SUBSYSTEM=="net", ACTION=="add", KERNELS=="0000:1c:00.0" DRIVERS=="vmxnet3", ATTR{type}=="1", KERNEL=="eth*", NAME="eth6"

SUBSYSTEM=="net", ACTION=="add", KERNELS=="0000:05:00.0" DRIVERS=="vmxnet3", ATTR{type}=="1", KERNEL=="eth*", NAME="eth7"


As you can see there is no MAC address. Instead it uses the bus ID ("KERNELS") as key. It is also applies to vmxnet3 drivers only.

This solved the issue to me - it also solved the problem with removing the 70-persistent-net.rules after/before any clone.

Some notes to consider, if you want to use it:

1. This file us limited up to 8 nics - if you need more then you should add new lines with the bus ID.

2. Since it only apply to vmxnet3 nics - if you set your system with e1000 nics, this rule will not apply on it, and the regular 70-persistent-net.rules will be created to map it.

3. I assume each system is using one type of nics (either e1000 OR vmxnet3), not both toghter - on our systems we don't use "mix" of e1000 and vmxnet3 - if you do - you should test how it behaves before - on your own risk.

Hope this post will help someone.

Best Regards,



Hi Dorilevy,

have you had any progress in dealing with the vmxnet3 NIC ordering issue besides the workaround you mentioned in your last post?

I'm having trouble finding anything about it more recently than your posts.

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We had this exact problem and fixed it as explained in comment #3.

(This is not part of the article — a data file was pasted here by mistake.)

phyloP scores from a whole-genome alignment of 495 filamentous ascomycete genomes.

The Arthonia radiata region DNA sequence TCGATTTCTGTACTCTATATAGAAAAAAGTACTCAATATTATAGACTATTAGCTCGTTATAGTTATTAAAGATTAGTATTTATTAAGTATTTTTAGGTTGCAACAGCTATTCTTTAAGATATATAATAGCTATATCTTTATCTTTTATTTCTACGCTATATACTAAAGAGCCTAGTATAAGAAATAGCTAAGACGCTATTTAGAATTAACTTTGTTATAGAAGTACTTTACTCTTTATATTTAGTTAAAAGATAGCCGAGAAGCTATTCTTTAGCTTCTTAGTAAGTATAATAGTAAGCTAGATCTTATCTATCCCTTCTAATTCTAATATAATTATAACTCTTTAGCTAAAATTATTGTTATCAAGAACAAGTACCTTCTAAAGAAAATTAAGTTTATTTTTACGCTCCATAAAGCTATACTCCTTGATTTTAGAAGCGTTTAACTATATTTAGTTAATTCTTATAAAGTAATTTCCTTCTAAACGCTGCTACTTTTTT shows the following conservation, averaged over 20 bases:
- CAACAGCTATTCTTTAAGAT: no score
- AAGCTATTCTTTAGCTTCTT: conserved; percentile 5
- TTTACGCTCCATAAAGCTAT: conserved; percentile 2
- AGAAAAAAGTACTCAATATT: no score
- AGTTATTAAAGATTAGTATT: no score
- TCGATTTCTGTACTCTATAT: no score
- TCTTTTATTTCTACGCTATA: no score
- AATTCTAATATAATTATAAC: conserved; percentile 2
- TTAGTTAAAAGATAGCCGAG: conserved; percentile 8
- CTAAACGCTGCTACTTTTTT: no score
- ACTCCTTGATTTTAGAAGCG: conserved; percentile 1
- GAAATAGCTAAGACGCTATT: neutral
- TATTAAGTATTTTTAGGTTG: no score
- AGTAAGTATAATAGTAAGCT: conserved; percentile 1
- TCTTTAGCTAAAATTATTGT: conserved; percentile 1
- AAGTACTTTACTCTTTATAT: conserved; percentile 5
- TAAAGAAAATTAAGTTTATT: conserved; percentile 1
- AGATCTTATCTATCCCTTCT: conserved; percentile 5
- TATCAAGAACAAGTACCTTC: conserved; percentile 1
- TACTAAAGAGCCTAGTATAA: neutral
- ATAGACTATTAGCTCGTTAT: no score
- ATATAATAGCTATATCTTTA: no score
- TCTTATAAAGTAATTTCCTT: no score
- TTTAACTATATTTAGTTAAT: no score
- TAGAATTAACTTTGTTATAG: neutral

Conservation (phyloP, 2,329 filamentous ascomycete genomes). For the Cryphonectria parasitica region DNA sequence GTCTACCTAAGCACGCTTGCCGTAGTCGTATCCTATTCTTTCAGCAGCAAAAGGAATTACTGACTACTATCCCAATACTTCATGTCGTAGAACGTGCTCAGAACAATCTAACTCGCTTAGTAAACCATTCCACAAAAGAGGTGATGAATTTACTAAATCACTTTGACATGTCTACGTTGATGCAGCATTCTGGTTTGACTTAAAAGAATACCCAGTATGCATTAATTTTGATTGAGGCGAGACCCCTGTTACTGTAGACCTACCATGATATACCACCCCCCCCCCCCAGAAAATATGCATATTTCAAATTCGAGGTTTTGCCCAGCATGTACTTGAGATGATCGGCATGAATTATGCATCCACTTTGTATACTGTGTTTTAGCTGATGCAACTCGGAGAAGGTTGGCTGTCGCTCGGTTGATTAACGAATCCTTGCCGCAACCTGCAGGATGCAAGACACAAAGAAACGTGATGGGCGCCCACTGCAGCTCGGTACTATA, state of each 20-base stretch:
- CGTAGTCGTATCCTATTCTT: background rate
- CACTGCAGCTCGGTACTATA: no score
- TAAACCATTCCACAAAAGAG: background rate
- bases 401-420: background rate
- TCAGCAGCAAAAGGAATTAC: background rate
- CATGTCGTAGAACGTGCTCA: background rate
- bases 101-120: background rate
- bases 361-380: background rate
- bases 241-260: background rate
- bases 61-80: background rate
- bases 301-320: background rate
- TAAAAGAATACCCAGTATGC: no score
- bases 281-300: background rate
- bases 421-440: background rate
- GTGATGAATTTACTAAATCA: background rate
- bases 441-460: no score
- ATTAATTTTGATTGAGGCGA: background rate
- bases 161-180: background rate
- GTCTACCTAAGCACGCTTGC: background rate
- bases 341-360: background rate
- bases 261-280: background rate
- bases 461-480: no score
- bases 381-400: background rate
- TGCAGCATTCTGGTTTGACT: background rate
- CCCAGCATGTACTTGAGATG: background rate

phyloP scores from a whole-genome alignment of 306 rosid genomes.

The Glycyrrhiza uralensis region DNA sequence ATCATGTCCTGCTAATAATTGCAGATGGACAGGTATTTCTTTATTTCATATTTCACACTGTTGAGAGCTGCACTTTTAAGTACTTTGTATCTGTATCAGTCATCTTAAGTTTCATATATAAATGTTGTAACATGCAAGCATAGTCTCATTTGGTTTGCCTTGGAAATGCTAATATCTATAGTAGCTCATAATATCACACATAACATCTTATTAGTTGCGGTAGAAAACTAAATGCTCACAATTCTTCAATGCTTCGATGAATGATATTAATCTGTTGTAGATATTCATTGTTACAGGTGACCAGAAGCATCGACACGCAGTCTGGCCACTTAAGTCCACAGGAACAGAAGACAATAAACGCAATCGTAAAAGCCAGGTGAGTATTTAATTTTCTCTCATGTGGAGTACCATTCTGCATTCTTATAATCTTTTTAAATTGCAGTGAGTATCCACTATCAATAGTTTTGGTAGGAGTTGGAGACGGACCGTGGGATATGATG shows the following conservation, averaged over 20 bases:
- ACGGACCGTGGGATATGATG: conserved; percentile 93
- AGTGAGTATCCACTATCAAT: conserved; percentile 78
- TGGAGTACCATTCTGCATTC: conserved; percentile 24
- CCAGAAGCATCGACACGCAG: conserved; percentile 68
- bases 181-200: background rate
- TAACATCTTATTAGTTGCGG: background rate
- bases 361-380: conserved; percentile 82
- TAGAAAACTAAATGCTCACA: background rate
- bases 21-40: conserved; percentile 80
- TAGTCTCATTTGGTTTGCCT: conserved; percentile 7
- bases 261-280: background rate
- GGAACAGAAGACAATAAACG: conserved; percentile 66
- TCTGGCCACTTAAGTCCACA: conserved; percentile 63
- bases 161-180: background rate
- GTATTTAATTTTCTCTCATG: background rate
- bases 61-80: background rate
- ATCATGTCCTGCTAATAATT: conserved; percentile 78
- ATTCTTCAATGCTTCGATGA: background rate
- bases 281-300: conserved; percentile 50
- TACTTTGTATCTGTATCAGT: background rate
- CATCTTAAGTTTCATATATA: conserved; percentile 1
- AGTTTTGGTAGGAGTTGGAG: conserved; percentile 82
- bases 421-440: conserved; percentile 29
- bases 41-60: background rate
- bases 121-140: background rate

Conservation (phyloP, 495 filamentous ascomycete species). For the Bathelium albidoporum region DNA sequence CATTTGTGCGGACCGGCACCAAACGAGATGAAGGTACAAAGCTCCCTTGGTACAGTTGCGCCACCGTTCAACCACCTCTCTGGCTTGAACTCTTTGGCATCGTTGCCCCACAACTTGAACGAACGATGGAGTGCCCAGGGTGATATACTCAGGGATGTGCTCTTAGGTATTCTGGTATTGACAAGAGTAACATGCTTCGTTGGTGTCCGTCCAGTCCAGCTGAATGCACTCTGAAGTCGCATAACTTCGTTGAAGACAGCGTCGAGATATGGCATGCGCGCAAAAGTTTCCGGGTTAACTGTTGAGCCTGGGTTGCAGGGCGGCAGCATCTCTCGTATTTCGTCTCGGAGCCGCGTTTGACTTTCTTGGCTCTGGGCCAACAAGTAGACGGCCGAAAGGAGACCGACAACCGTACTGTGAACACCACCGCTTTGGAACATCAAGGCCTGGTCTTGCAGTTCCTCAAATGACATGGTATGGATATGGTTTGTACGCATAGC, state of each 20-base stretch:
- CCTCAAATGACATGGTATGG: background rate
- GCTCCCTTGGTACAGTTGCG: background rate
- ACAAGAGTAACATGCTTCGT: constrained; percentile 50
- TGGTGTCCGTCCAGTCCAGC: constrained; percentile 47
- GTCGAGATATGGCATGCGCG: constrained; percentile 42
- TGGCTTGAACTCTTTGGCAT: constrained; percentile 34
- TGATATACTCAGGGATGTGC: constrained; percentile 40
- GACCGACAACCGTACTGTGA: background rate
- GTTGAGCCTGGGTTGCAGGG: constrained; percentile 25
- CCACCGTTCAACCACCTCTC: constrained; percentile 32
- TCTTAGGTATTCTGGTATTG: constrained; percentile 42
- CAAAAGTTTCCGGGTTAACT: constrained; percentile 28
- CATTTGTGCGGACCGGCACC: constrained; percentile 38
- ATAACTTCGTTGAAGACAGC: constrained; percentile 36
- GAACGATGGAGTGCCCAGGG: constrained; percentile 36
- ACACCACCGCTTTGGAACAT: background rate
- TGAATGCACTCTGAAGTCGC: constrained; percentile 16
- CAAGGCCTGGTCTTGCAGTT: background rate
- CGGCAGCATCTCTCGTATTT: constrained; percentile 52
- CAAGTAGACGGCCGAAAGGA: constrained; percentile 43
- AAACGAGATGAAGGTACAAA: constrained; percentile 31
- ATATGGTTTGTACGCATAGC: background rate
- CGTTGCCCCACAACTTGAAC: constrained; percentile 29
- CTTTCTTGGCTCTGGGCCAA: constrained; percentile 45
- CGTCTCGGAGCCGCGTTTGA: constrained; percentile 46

However, the most recent upgrade to RHEL6.6 (kernel-2.6.32-504.3.3.el6) reintroduced this issue and seems to be immune modifying.

Looks like Red Hat is blaming VMware How to fix "Device eth0 has different MAC address than expected, ignoring." error ... RedHat recommends reinstalling VMware tools and if that doesn't help open a case with VMware.

I haven't seen anything specific in VMware tools that defines NIC ordering. 

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Under vmware there are often these files (possibly you need the vmware kernel modules):

and this synmlink:

The file label (which might only exist for VMWare Workstation) contains a line of text like: Ethernet0, Ethernet1, etc, and are numbered according to the original number in the OVF file.

The file acpi_index (possibly also for VMWare Workstation) has a number (long int probably), and the numbers when sorted, match the original order of the interfaces in the OVF file.

The filename part of the destination of the symlink firmware_node (on ESXi 6) also collates in the same order as the interfaces in the original OVF file. You can read that with readlink under the shell.

The most useful is probably the label file as it would be simple to extract the numeric part of the name and use it as a device name, but it doesn't always exist.

NOTE: it appears that firmware_node only works as a sort key for up to 8 devices, after which it the sort order doesn't hold true any more

Maybe this will be of use: VMware Knowledge Base

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I wrote a small bash script to help solve this problem. You feed the script an index number representing the order in which the devices appear in the vmware console and the script responds with the name of the device that corresponds with that index number.  If I find any problems with it I'll keep a gist updated here:

#! /bin/bash

# Written by Alex Speaks
# Takes the position in which a NIC appears in the vmware console and returns the ethernet device that corresponds to that position.
# Position numbers start at 0
# You can think of this as the old-style ethX number


for dir in /sys/bus/pci/devices/*/
    if [ -f $dir/label ] && [ $(cat ${dir}/label|tr -d '\n') == "Ethernet${NIC_INDEX}" ]
        ls $dir/net/